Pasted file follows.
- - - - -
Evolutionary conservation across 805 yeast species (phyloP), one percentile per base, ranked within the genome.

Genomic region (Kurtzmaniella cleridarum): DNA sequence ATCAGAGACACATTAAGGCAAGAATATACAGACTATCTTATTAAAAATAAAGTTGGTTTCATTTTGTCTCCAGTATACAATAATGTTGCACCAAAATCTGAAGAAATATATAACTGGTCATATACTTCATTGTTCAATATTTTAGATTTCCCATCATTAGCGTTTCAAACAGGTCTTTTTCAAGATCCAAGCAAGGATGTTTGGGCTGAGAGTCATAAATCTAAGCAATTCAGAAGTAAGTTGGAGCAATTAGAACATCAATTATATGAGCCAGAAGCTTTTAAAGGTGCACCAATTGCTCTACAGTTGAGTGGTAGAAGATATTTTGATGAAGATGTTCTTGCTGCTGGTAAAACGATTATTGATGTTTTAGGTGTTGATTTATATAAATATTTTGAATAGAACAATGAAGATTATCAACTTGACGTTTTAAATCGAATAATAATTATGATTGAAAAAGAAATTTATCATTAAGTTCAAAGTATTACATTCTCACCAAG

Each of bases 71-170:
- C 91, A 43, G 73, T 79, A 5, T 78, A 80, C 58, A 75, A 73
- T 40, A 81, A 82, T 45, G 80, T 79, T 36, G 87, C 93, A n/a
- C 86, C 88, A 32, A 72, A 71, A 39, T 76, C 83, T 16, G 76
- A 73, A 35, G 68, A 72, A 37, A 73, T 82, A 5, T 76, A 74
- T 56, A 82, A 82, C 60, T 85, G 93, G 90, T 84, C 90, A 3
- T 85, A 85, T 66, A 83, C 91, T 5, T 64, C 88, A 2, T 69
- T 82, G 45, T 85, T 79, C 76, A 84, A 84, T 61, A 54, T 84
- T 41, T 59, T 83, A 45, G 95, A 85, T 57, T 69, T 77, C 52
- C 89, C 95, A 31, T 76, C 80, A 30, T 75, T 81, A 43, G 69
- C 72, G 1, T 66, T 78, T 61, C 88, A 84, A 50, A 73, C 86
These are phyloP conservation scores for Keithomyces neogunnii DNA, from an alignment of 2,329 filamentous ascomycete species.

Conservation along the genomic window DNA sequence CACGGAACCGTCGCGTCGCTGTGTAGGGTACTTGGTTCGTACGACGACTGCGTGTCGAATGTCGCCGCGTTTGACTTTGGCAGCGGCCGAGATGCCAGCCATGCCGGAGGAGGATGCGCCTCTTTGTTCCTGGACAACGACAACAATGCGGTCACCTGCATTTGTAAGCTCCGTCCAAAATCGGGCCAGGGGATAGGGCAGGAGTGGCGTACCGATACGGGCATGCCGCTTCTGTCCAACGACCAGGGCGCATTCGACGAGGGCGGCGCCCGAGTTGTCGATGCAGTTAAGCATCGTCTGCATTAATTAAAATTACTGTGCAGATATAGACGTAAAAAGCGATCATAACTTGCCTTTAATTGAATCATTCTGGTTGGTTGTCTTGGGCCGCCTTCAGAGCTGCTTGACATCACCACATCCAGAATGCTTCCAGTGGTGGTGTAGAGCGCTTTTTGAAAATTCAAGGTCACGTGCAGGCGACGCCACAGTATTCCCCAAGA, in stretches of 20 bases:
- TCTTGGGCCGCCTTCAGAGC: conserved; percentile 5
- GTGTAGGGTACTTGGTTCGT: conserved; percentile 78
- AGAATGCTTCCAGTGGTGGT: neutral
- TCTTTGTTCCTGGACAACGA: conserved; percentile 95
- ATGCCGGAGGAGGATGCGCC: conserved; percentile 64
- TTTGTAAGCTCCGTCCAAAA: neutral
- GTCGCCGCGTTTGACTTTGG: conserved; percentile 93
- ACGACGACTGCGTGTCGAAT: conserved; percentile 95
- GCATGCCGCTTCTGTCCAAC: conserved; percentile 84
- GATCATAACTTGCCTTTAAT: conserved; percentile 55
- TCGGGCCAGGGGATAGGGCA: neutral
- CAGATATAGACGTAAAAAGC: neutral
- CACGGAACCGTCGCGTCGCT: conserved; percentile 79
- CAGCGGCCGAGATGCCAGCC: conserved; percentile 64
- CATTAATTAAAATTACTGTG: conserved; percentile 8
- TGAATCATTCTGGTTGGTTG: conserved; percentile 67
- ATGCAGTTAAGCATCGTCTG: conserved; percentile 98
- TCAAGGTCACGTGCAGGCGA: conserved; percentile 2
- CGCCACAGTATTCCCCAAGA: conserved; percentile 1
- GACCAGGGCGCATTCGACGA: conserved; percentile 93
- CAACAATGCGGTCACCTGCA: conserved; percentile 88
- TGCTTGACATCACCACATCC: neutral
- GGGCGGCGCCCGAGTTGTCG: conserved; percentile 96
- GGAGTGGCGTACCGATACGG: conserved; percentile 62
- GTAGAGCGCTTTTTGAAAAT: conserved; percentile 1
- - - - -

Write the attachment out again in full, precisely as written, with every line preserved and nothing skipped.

Evolutionary conservation across 805 yeast species (phyloP), one percentile per base, ranked within the genome.

Genomic region (Kurtzmaniella cleridarum): DNA sequence ATCAGAGACACATTAAGGCAAGAATATACAGACTATCTTATTAAAAATAAAGTTGGTTTCATTTTGTCTCCAGTATACAATAATGTTGCACCAAAATCTGAAGAAATATATAACTGGTCATATACTTCATTGTTCAATATTTTAGATTTCCCATCATTAGCGTTTCAAACAGGTCTTTTTCAAGATCCAAGCAAGGATGTTTGGGCTGAGAGTCATAAATCTAAGCAATTCAGAAGTAAGTTGGAGCAATTAGAACATCAATTATATGAGCCAGAAGCTTTTAAAGGTGCACCAATTGCTCTACAGTTGAGTGGTAGAAGATATTTTGATGAAGATGTTCTTGCTGCTGGTAAAACGATTATTGATGTTTTAGGTGTTGATTTATATAAATATTTTGAATAGAACAATGAAGATTATCAACTTGACGTTTTAAATCGAATAATAATTATGATTGAAAAAGAAATTTATCATTAAGTTCAAAGTATTACATTCTCACCAAG

Each of bases 71-170:
- C 91, A 43, G 73, T 79, A 5, T 78, A 80, C 58, A 75, A 73
- T 40, A 81, A 82, T 45, G 80, T 79, T 36, G 87, C 93, A n/a
- C 86, C 88, A 32, A 72, A 71, A 39, T 76, C 83, T 16, G 76
- A 73, A 35, G 68, A 72, A 37, A 73, T 82, A 5, T 76, A 74
- T 56, A 82, A 82, C 60, T 85, G 93, G 90, T 84, C 90, A 3
- T 85, A 85, T 66, A 83, C 91, T 5, T 64, C 88, A 2, T 69
- T 82, G 45, T 85, T 79, C 76, A 84, A 84, T 61, A 54, T 84
- T 41, T 59, T 83, A 45, G 95, A 85, T 57, T 69, T 77, C 52
- C 89, C 95, A 31, T 76, C 80, A 30, T 75, T 81, A 43, G 69
- C 72, G 1, T 66, T 78, T 61, C 88, A 84, A 50, A 73, C 86
These are phyloP conservation scores for Keithomyces neogunnii DNA, from an alignment of 2,329 filamentous ascomycete species.

Conservation along the genomic window DNA sequence CACGGAACCGTCGCGTCGCTGTGTAGGGTACTTGGTTCGTACGACGACTGCGTGTCGAATGTCGCCGCGTTTGACTTTGGCAGCGGCCGAGATGCCAGCCATGCCGGAGGAGGATGCGCCTCTTTGTTCCTGGACAACGACAACAATGCGGTCACCTGCATTTGTAAGCTCCGTCCAAAATCGGGCCAGGGGATAGGGCAGGAGTGGCGTACCGATACGGGCATGCCGCTTCTGTCCAACGACCAGGGCGCATTCGACGAGGGCGGCGCCCGAGTTGTCGATGCAGTTAAGCATCGTCTGCATTAATTAAAATTACTGTGCAGATATAGACGTAAAAAGCGATCATAACTTGCCTTTAATTGAATCATTCTGGTTGGTTGTCTTGGGCCGCCTTCAGAGCTGCTTGACATCACCACATCCAGAATGCTTCCAGTGGTGGTGTAGAGCGCTTTTTGAAAATTCAAGGTCACGTGCAGGCGACGCCACAGTATTCCCCAAGA, in stretches of 20 bases:
- TCTTGGGCCGCCTTCAGAGC: conserved; percentile 5
- GTGTAGGGTACTTGGTTCGT: conserved; percentile 78
- AGAATGCTTCCAGTGGTGGT: neutral
- TCTTTGTTCCTGGACAACGA: conserved; percentile 95
- ATGCCGGAGGAGGATGCGCC: conserved; percentile 64
- TTTGTAAGCTCCGTCCAAAA: neutral
- GTCGCCGCGTTTGACTTTGG: conserved; percentile 93
- ACGACGACTGCGTGTCGAAT: conserved; percentile 95
- GCATGCCGCTTCTGTCCAAC: conserved; percentile 84
- GATCATAACTTGCCTTTAAT: conserved; percentile 55
- TCGGGCCAGGGGATAGGGCA: neutral
- CAGATATAGACGTAAAAAGC: neutral
- CACGGAACCGTCGCGTCGCT: conserved; percentile 79
- CAGCGGCCGAGATGCCAGCC: conserved; percentile 64
- CATTAATTAAAATTACTGTG: conserved; percentile 8
- TGAATCATTCTGGTTGGTTG: conserved; percentile 67
- ATGCAGTTAAGCATCGTCTG: conserved; percentile 98
- TCAAGGTCACGTGCAGGCGA: conserved; percentile 2
- CGCCACAGTATTCCCCAAGA: conserved; percentile 1
- GACCAGGGCGCATTCGACGA: conserved; percentile 93
- CAACAATGCGGTCACCTGCA: conserved; percentile 88
- TGCTTGACATCACCACATCC: neutral
- GGGCGGCGCCCGAGTTGTCG: conserved; percentile 96
- GGAGTGGCGTACCGATACGG: conserved; percentile 62
- GTAGAGCGCTTTTTGAAAAT: conserved; percentile 1